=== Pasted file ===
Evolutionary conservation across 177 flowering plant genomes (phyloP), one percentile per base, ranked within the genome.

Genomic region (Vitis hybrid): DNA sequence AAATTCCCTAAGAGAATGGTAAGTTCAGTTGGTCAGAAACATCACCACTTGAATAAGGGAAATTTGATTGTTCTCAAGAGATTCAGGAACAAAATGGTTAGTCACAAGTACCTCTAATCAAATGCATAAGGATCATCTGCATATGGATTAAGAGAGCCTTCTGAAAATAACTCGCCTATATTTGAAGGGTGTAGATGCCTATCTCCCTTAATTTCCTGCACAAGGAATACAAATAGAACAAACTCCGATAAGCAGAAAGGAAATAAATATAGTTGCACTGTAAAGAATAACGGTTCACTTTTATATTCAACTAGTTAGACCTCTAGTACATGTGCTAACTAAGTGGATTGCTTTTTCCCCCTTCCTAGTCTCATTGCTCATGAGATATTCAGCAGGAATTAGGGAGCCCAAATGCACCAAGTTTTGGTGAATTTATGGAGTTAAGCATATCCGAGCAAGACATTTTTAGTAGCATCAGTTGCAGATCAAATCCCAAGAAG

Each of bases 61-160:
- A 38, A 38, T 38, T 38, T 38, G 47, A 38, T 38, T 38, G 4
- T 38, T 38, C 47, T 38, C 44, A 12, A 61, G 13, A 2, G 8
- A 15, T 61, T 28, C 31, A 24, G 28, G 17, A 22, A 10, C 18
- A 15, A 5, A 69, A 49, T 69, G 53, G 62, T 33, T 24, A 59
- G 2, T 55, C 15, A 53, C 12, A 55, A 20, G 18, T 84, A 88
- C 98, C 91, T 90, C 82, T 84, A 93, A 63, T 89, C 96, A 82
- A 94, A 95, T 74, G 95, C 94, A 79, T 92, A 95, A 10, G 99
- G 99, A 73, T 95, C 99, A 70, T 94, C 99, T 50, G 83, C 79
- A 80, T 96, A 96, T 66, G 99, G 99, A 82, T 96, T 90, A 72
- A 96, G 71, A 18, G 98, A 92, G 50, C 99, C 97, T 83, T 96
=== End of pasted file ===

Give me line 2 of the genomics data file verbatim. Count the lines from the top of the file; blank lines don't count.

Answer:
Genomic region (Vitis hybrid): DNA sequence AAATTCCCTAAGAGAATGGTAAGTTCAGTTGGTCAGAAACATCACCACTTGAATAAGGGAAATTTGATTGTTCTCAAGAGATTCAGGAACAAAATGGTTAGTCACAAGTACCTCTAATCAAATGCATAAGGATCATCTGCATATGGATTAAGAGAGCCTTCTGAAAATAACTCGCCTATATTTGAAGGGTGTAGATGCCTATCTCCCTTAATTTCCTGCACAAGGAATACAAATAGAACAAACTCCGATAAGCAGAAAGGAAATAAATATAGTTGCACTGTAAAGAATAACGGTTCACTTTTATATTCAACTAGTTAGACCTCTAGTACATGTGCTAACTAAGTGGATTGCTTTTTCCCCCTTCCTAGTCTCATTGCTCATGAGATATTCAGCAGGAATTAGGGAGCCCAAATGCACCAAGTTTTGGTGAATTTATGGAGTTAAGCATATCCGAGCAAGACATTTTTAGTAGCATCAGTTGCAGATCAAATCCCAAGAAG